On September 21, 1861, the Broad Axe of Freedom (a local newspaper) listed all the officers and members of Captain George Hoover’s company.  L.K.  is listed third below the captain and his 1st lieutenant, Isaac F. Ogborn.  Captain Hoover’s company was raised primarily in Richmond.  Typically the captains and lieutenants helped fill the companies.  L.K. may have actively recruited some of the men himself.

A page from the Quartermaster's Book for Company F of the 36th. At the top, you can see that the enlistment date is September 1, 1861. All along the right hand column, you can see Lieutenant L.K. Harris' signature, acknowledging the supplies given to the soldiers of Company F on October 12th. (Click to enlarge).

The 36th had been forming for several weeks at Camp Wayne in Richmond.  According to L.K.’s official military record, he enlisted on September 1st.  That same enlistment date is given for the unit as a whole in the Quartermaster’s Book for the 36th.

During the first few weeks of September, young men arrived and prepared to be soldiers.  Robert Best, an eventual member of Company H, arrived at Camp Wayne on September 6th.  The very next day, he woke up to a bugle call, drilled for an hour before breakfast, then went to see Colonel William Grose to take the Oath of Allegiance.  L.K.’s experience was probably similar.  In fact, as a 2nd lieutenant, he may have led some of the drills himself.

George Hoover’s company reached full strength in time to be mustered in as Company F of the 36th on September 16th.

September was filled with drill, guard duty, dress parade and lots of rain.

The 36th continued to organize and drill until October 11th, when they left for Indianapolis.  Their first day there, each soldier received an allotment of clothing.  Lieutenant L.K. Harris recorded these in the Quartermaster’s Book (see image above).

While in Indianapolis, the soldiers encamped at Camp Murphy.  The rain continued.  On October 19th, Robert Best wrote home to his brother: “the weather has been a little hard on us for a few days, but our ‘little while houses’ turn water admirably, and the ground on which we are camped is of a gravelly nature and dries very quickly.”

By October 25th, four companies of the 36th had received their Enfield rifles.  A few others were to receive muskets while still at Camp Murphy.  The final two companies had to wait until their next stop in Kentucky to receive their firearms.

After a couple of weeks in Indianapolis, the 36th joined General Don Carlos Buell’s force in New Haven, Kentucky (thirty miles west of Louisville) on October 30th.  They called their new home “Camp Grose” after their leader, Colonel William Grose.  In a letter to his cousin, Maurice Williams from Company G of the 36th described what it was like at the camp in late November 1861:

Colonel William Grose

We have not had any Cold Weather worth nameing yet.  We are very Comfortable so far…We also have plenty to eat.  Such as fresh beef potatoes and so forth.  We have to eat hard Crackers now….

General Buel has not been With us any yet.  Colonel Grose is the Commander of the first in his absence.  We have our guns loaded all the time and keep our things ready to March at any Moment.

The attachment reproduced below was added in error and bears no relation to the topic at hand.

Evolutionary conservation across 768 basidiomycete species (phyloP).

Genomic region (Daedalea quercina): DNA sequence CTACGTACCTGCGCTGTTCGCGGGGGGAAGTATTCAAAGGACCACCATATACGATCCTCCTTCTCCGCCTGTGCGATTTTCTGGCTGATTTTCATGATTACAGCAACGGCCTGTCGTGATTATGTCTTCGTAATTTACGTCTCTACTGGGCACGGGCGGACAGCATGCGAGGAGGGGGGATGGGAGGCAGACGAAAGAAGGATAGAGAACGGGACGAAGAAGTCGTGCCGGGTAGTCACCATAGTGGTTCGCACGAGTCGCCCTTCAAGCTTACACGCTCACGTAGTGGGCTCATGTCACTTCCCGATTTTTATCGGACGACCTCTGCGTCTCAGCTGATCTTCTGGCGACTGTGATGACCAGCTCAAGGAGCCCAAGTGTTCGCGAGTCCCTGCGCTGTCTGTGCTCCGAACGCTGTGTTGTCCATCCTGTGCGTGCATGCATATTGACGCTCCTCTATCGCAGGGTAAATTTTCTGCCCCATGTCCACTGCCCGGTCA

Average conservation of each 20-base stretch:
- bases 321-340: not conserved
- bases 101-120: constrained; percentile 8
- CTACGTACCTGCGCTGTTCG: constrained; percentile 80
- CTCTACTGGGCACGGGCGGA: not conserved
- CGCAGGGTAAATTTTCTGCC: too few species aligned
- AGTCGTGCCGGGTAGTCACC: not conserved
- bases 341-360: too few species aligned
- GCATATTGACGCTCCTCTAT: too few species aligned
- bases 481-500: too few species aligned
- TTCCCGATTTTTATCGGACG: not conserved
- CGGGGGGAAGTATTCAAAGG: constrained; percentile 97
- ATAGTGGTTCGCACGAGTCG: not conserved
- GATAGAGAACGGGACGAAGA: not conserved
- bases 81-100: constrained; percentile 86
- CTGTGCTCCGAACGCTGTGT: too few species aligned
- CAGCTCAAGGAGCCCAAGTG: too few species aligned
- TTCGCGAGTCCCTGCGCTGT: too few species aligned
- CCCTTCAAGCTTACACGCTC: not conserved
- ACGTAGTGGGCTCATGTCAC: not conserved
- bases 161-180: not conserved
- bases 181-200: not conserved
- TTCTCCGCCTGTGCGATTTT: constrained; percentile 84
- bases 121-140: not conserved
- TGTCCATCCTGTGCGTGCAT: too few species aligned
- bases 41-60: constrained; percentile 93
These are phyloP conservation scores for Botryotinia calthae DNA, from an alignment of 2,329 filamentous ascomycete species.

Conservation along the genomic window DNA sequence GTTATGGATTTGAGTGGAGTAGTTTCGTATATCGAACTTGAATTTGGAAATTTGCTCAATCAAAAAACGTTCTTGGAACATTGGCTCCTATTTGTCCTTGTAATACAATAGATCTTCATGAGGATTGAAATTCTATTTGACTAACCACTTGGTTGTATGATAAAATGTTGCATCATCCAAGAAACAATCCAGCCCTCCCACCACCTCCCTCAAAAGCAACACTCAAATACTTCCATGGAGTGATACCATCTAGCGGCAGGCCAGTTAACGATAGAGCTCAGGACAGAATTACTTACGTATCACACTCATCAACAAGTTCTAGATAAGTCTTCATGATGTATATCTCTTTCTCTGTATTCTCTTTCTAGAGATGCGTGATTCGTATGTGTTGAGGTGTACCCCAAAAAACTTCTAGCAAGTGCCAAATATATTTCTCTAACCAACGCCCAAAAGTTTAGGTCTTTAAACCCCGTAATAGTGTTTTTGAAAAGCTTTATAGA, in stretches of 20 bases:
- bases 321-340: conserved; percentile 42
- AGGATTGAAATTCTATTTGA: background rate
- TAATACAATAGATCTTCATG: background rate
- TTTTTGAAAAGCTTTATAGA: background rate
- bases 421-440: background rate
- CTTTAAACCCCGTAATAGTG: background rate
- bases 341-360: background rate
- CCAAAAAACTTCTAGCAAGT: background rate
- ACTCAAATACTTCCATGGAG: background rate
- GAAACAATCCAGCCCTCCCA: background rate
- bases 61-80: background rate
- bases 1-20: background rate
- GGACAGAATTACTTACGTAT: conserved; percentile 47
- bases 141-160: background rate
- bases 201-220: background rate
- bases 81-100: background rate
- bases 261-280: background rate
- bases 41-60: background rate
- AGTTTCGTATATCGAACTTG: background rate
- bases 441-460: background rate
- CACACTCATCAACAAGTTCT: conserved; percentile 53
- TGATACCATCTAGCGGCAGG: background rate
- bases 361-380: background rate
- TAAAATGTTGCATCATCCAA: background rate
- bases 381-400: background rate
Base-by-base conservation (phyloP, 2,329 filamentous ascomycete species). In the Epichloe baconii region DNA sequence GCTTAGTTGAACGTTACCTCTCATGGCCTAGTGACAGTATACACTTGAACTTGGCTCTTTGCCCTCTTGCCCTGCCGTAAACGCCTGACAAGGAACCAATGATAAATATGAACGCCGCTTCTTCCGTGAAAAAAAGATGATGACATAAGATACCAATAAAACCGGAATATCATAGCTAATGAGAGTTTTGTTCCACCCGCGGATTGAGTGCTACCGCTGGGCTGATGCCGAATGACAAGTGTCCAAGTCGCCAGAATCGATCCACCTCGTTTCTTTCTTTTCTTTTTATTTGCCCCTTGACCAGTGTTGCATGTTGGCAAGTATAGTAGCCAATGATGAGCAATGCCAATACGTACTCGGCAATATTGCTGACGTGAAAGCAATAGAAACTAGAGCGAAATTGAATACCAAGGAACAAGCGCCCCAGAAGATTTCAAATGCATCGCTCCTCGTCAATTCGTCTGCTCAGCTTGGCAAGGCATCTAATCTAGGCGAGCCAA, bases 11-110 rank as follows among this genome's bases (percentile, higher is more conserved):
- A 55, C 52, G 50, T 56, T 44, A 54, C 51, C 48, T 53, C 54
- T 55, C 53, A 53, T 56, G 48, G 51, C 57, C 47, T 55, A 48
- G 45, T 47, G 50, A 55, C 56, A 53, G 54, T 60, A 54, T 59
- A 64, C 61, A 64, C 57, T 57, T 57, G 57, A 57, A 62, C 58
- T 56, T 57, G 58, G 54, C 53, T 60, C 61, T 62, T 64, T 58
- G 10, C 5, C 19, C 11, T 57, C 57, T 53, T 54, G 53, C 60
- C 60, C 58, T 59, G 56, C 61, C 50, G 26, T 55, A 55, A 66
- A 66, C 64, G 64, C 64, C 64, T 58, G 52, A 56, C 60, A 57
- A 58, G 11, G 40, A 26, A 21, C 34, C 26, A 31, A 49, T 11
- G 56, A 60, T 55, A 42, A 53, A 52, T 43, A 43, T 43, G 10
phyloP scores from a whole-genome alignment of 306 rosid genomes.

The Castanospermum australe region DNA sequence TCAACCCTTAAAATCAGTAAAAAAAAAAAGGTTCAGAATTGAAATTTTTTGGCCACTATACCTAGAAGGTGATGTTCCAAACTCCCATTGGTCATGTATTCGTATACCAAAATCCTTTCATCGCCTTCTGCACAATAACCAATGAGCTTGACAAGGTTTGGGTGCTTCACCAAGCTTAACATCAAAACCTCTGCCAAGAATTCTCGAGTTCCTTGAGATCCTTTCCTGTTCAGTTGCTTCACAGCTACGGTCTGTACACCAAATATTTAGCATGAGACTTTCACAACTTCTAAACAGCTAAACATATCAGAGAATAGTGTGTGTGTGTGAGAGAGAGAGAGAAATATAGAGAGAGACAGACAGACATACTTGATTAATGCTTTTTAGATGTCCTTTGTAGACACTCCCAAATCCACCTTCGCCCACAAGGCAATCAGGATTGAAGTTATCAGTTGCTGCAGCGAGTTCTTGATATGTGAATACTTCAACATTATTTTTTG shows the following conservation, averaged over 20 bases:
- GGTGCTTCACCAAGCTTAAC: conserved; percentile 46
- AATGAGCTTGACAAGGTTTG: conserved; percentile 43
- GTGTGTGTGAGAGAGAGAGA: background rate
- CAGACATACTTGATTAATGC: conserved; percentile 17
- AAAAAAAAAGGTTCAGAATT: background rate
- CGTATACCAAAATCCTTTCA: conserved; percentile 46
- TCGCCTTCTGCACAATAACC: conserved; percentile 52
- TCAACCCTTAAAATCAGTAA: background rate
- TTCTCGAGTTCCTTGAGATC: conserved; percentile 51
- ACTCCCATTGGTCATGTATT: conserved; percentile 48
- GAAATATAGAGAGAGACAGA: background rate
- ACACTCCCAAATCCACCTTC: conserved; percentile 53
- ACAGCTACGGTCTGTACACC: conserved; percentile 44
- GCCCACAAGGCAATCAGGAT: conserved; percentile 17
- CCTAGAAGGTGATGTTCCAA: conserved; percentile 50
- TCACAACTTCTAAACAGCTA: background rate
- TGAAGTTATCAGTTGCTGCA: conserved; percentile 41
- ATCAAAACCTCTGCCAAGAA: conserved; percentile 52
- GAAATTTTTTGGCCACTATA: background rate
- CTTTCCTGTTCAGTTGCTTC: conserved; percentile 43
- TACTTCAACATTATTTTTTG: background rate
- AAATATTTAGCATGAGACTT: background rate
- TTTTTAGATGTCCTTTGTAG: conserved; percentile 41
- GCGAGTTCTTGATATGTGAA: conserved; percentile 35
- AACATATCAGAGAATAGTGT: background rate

The 36th stayed at New Haven until December 15th, “trying hard,” in the words of Colonel Grose, “day and night to cease to be citizens and learn to be soldiers, officers and men being fearful that the war would end and they would not get into a fight.”


To read the diary of Robert Best, a member of Company H of the 36th, see the digital archive at the Allen County (Indiana) Public Library.

To read more of Maurice Williams’ letter to his cousin, see the digital archive at the American Heritage Center

To learn more about the 36th, you can find Stories and Marches of the Thirty-sixth Indiana by William Grose at GoogleBooks.

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O Captain, My Captain

Discharge papers from the 8th Indiana Infantry for L.K. Harris. (Click to enlarge).

L.K. Harris served his first three months in the Civil War under a man named Mayberry M. Lacey.  After his three-month service in the 8th Indiana Infantry, Captain Lacey became Adjutant in the 69th Indiana Infantry and served with L.K. Harris in that unit until the end of the war.

Prior to the war, Mayberry Lacey was clerking in J.S. Starr’s clothing store in Richmond, Indiana.  He claims to be the first man to volunteer as a private on April 17, 1861.  Years later he recalled, “I lived in Richmond when the guns of Sumpter woke the nation to a realization of the fact that war was upon us.”

The very same day he volunteered, Lacey was elected first lieutenant of William P. Benton’s company.  The whole company went to Indianapolis the next morning and “within a week Captain Benton was made colonel of the regiment and I was promoted to captain.”

In mid-June, General McClellan sent the 8th Indiana to western Virginia to join the force he was building there.  On July 11th, the 8th played an important role in defeating the Confederates at Rich Mountain.  The 8th captured “1500 stands of arms, 5 guns and 1000 prisoners, and all their camp equipage.”  The only banner in the engagement at Rich Mountain was that of the 8th Indiana, emblazoned with the motto, “Above us or Around us.”